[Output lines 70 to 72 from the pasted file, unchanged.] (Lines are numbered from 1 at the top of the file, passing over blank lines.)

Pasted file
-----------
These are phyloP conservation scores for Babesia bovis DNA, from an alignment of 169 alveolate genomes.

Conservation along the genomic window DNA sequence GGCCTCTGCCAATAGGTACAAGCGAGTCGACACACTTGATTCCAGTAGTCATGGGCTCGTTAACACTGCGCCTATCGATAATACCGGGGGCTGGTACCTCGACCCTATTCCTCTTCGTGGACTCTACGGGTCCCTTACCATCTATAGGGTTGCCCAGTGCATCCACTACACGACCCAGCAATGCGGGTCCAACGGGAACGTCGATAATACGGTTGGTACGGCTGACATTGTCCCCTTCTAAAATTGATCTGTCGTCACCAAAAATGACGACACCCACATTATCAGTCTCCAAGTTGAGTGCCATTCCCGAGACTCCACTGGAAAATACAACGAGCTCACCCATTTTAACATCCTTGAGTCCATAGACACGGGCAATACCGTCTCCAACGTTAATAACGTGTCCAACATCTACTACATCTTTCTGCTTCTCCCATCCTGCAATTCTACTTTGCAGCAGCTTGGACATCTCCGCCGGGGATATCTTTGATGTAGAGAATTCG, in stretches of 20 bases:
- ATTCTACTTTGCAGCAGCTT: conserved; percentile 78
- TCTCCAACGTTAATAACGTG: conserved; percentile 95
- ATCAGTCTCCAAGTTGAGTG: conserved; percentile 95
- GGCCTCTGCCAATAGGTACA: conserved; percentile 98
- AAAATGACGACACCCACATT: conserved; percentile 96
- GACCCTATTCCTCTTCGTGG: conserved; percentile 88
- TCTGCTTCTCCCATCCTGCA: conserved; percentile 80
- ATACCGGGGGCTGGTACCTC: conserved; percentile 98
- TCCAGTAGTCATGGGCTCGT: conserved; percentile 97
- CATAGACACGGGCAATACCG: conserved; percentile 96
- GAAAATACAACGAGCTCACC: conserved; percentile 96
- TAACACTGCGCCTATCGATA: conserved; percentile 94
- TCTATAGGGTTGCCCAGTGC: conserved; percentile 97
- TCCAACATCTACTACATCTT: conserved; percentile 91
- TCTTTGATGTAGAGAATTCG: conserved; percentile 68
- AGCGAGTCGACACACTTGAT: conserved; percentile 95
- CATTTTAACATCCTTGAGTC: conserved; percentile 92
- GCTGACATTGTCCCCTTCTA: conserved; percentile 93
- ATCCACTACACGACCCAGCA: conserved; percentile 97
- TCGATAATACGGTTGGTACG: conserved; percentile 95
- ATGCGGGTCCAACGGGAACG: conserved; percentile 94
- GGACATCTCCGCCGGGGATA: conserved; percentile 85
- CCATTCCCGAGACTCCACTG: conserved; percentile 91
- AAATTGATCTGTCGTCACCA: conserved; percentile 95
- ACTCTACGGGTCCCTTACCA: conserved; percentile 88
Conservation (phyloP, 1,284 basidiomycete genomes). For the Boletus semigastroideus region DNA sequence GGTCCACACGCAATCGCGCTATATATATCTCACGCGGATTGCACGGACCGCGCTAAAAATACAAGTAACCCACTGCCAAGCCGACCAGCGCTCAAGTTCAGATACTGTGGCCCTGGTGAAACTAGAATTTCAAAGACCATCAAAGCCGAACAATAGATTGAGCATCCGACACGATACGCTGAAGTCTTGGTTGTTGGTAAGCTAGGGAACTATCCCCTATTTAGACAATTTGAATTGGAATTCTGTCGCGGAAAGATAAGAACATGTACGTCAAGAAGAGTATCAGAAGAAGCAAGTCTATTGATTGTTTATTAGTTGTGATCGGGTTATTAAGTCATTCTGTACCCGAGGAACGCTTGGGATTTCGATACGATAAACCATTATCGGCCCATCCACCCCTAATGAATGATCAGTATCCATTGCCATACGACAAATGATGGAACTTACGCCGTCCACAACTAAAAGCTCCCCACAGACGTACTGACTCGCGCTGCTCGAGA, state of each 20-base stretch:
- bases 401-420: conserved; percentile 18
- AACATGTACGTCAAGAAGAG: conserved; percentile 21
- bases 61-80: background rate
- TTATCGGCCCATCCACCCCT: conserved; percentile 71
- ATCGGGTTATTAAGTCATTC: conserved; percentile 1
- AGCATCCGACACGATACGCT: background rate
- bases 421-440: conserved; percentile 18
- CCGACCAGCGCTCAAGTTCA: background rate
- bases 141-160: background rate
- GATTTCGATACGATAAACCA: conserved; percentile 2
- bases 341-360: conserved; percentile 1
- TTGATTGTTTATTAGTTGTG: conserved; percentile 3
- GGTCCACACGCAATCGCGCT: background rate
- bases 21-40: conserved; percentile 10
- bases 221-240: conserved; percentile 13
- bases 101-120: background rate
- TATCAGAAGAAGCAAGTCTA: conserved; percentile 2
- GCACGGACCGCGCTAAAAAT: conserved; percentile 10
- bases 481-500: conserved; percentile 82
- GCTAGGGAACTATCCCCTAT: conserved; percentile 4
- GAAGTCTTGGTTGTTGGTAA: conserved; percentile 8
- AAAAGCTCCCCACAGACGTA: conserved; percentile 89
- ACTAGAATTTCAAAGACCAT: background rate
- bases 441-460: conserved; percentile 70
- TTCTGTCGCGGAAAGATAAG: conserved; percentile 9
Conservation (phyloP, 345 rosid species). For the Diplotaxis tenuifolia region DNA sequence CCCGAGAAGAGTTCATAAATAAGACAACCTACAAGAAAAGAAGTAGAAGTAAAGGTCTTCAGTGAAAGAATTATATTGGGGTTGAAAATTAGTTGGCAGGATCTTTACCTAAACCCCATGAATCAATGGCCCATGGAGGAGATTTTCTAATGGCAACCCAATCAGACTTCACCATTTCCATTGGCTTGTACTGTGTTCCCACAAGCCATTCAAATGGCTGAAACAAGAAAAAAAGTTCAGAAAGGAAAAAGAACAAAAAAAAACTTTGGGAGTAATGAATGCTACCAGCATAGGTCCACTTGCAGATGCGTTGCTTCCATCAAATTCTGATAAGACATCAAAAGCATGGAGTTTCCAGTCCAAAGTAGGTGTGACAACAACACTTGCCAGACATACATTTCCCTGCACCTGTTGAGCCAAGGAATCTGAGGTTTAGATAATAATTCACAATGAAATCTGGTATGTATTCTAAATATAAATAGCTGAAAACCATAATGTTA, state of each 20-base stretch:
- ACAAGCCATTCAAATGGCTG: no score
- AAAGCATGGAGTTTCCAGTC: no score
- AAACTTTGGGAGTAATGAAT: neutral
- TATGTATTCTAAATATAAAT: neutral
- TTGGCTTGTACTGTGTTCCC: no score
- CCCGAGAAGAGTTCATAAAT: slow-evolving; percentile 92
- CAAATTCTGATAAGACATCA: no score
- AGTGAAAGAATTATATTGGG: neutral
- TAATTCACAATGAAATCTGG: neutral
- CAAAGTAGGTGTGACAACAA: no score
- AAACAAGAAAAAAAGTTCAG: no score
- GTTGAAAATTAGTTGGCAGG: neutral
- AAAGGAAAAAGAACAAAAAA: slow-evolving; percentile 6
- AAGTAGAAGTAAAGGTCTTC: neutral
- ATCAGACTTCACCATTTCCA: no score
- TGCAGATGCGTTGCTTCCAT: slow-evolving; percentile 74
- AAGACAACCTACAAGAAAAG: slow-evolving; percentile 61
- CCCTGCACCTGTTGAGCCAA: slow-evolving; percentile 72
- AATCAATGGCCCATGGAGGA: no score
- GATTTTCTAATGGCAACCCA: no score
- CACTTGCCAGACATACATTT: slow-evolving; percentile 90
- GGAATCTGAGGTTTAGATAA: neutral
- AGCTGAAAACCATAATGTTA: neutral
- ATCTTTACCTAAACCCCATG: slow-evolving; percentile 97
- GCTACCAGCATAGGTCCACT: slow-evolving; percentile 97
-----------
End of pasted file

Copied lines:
- TGCAGATGCGTTGCTTCCAT: slow-evolving; percentile 74
- AAGACAACCTACAAGAAAAG: slow-evolving; percentile 61
- CCCTGCACCTGTTGAGCCAA: slow-evolving; percentile 72